Questions about national-security issues and timing of disclosures need to be answered as quickly as possible.
There are enough twists and turns in the story of the resignation of CIA Director David Petraeus to make an entertaining soap opera or a trashy movie.
But the fall from grace of one of America's heroes is no mere celebrity sex scandal. Rather, the shocking disclosures that have brought down the head of the CIA and ensnared the nation's top general in Afghanistan involve serious national-security issues and many questions that need to be answered.
The Obama administration, already anticipating turnover as its second term begins, faces a shakeup in its national-security team that is only complicated by the Petraeus situation.
Petraeus, a retired four-star general, was instrumental in developing the modern military doctrine of counterinsurgency. He earned respect and admiration for his leadership of the wars in Iraq and Afghanistan. Petraeus became CIA director in September 2011.
The 60-year-old former general resigned his post Friday in disgrace after acknowledging an extramarital affair with his biographer, Paula Broadwell, a 40-year-old married mother of two sons who is a graduate of the U.S. Military Academy and an Army Reserve officer.
The scandal widened Tuesday with disclosure that the top U.S. commander in Afghanistan, Marine Gen. John Allen, is under investigation. Allen and another woman involved in the case, Jill Kelley, a Tampa socialite and family friend of Petraeus, allegedly exchanged "inappropriate communications" in more than 20,000 emails. Some of the material was described as "flirtatious," and the Pentagon is investigating, according to Defense Secretary Leon Panetta.
Allen succeeded Petraeus as the top American commander in Afghanistan in July 2011. He was scheduled for a congressional hearing for a promotion to be the next commander of U.S. European Command and the commander of NATO forces in Europe, but his nomination has been put on hold. He has denied wrongdoing.
Kelley began receiving threatening emails last May, and the FBI began investigating soon after. That probe led agents to Broadwell's email account, which uncovered the relationship with the 60-year-old retired general.
Petraeus' resignation complicates President Obama's task less than two weeks after his re-election. He more than likely will have to replace Secretary of State Hillary Clinton and perhaps Panetta, is now without his CIA director, and has one of his top generals serving under a cloud — all this when he wants to focus on the economy and forging an agreement to avoid the so-called "fiscal cliff."
There are sure to be hard questions from Congress about several aspects of the scandal beginning this week involving possible damage to national security and the timing of the disclosure.
Petraeus has reportedly denied to associates that he had disclosed any sensitive military information to Broadwell, but extramarital affairs are looked on as serious matters for intelligence officers because of the possibility of blackmail. The FBI had determined by late summer that there was no breach of national security involved. But FBI agents informed Petraeus that sensitive, possibly classified documents were found on Broadwell's computer.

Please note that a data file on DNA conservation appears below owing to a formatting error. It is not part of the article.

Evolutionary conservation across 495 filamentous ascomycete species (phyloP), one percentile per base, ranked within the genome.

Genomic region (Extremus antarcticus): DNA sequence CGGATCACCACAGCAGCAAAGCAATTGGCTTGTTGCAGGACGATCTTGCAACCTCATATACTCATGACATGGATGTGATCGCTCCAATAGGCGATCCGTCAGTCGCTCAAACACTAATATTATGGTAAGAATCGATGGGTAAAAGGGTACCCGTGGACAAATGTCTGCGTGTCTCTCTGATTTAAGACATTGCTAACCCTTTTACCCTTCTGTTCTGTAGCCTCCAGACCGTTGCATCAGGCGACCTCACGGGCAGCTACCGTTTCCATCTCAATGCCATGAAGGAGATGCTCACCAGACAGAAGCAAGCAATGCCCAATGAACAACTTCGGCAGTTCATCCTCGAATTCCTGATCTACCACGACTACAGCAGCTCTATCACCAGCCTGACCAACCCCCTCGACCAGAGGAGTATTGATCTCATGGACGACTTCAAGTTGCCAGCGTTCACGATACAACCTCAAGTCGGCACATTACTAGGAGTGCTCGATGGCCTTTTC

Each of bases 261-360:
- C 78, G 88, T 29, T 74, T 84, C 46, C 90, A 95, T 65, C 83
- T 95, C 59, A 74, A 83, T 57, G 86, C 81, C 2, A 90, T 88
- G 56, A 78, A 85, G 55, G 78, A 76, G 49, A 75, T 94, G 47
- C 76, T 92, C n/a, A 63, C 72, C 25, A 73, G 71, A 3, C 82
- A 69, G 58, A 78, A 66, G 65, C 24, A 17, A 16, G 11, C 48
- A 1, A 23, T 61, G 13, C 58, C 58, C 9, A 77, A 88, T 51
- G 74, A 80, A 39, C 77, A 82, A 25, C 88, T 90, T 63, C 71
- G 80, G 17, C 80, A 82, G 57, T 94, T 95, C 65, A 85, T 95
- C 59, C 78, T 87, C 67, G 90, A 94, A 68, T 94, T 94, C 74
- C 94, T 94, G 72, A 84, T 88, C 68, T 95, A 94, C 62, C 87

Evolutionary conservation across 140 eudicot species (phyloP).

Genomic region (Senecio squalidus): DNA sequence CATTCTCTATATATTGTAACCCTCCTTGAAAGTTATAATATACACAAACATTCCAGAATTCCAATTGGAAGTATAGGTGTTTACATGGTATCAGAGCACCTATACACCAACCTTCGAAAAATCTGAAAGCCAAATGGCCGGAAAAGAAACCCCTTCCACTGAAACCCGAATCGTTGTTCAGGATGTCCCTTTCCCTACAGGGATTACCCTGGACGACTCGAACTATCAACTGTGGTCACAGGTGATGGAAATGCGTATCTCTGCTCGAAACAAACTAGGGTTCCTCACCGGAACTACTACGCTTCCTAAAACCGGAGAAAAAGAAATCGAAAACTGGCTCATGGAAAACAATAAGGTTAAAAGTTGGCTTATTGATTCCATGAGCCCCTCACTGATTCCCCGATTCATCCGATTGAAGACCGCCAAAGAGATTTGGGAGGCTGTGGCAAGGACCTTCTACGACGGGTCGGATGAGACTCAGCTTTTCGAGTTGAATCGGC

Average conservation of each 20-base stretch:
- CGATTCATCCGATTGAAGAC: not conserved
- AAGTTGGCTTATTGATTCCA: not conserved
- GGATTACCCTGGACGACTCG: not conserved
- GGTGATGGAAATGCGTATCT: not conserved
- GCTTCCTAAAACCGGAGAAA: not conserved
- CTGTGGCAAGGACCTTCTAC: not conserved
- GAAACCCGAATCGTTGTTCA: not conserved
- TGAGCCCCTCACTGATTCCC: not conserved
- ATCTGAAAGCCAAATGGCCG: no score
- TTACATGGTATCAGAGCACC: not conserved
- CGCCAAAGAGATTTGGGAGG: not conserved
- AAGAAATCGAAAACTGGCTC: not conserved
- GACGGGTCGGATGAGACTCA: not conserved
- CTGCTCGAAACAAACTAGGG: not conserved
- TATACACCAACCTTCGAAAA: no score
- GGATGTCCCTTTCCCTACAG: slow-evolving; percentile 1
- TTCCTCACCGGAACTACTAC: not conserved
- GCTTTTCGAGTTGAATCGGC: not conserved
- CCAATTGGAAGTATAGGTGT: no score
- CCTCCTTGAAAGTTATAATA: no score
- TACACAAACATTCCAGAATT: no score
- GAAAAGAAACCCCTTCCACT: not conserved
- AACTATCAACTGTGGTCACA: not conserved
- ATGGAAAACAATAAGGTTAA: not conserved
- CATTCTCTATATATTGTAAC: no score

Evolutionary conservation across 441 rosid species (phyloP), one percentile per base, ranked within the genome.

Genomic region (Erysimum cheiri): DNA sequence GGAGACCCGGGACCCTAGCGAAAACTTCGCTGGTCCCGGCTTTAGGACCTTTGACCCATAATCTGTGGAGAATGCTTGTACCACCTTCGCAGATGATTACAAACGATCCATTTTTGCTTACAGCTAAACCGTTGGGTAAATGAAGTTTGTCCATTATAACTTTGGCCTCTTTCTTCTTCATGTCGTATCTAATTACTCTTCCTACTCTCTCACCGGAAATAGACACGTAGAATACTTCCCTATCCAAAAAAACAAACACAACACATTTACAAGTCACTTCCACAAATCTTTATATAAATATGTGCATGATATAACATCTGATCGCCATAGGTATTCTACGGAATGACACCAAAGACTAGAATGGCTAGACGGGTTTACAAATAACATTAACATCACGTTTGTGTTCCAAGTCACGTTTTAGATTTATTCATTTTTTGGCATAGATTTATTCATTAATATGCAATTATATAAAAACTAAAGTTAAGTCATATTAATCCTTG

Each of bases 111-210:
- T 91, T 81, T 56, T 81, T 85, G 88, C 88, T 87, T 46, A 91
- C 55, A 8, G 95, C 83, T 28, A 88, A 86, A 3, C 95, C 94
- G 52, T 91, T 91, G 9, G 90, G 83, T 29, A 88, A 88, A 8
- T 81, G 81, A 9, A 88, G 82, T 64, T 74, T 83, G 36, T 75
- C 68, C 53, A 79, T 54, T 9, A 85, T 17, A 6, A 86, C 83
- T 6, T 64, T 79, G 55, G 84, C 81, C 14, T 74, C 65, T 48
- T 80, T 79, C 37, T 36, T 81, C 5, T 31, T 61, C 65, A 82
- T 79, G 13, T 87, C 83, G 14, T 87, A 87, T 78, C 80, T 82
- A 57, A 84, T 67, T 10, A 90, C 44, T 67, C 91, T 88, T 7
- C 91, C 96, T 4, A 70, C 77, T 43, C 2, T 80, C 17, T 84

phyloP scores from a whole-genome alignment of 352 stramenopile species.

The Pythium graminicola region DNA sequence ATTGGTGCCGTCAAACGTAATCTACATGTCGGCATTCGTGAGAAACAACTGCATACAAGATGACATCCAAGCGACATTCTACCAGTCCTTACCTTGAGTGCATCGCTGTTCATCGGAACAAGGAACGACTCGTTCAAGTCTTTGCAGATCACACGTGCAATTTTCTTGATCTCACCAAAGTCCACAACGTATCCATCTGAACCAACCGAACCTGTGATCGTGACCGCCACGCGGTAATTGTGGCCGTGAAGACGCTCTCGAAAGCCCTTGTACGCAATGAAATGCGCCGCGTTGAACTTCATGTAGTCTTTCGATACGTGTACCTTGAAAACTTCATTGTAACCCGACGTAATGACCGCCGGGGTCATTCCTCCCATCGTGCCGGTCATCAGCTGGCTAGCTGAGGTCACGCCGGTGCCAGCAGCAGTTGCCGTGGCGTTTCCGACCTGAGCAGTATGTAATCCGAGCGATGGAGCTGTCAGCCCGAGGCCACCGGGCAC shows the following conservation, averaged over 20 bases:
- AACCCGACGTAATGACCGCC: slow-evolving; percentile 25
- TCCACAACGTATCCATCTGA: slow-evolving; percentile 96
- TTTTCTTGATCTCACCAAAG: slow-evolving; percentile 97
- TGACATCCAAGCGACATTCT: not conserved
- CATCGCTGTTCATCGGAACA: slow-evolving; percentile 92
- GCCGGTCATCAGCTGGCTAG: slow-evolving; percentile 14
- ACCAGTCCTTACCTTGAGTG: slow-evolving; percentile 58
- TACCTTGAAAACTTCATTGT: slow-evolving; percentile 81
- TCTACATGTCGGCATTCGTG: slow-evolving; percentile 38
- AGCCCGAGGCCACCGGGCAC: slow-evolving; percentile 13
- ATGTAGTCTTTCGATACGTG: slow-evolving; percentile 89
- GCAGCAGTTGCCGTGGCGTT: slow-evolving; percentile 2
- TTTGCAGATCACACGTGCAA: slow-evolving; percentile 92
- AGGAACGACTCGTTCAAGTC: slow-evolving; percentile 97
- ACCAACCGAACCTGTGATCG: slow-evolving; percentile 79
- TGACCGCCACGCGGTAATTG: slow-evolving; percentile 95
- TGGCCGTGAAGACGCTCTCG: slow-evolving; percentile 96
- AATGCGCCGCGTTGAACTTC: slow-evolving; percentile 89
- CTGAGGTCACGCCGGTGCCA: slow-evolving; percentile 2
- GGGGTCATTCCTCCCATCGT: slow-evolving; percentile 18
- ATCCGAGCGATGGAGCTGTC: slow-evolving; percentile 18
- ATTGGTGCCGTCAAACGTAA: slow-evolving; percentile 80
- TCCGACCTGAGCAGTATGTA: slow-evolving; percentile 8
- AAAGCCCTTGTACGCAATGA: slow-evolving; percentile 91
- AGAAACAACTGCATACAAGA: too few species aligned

Some senior lawmakers of both parties want to know why they weren't told about the matter until Friday when the FBI began investigating the complaint from Kelley in May and had suspected during the summer that Petraeus and Broadwell were having an affair. Attorney General Eric Holder was notified by late summer, but Obama was not notified until Thursday, two days after the election. The FBI notified Obama's director of national intelligence, James Clapper, of the investigation on Election Day.
Lawmakers say the law requires officials to inform congressional oversight committees of all intelligence activities, including possible disclosure of national security and classified information. But law-enforcement officials maintain that since they found no security breach, there was no requirement to inform the congressional committees.
Beyond any requirements is the question of why the scandal came to light only after President Obama's re-election.
Further, Petraeus was scheduled to testify about the Sept. 11 attack on the U.S. Consulate in Benghazi, Libya, since he was CIA director during the attack and visited Libya afterward. There are plenty of issues that need to be cleared up about the attack, and although Petraeus still can be compelled to testify, his resignation complicates the matter.
It will take a thorough investigation to clear this tangled thicket. We suggest that Congress appoint an outside investigator to get to the bottom of the situation quickly and with the cooperation of all involved.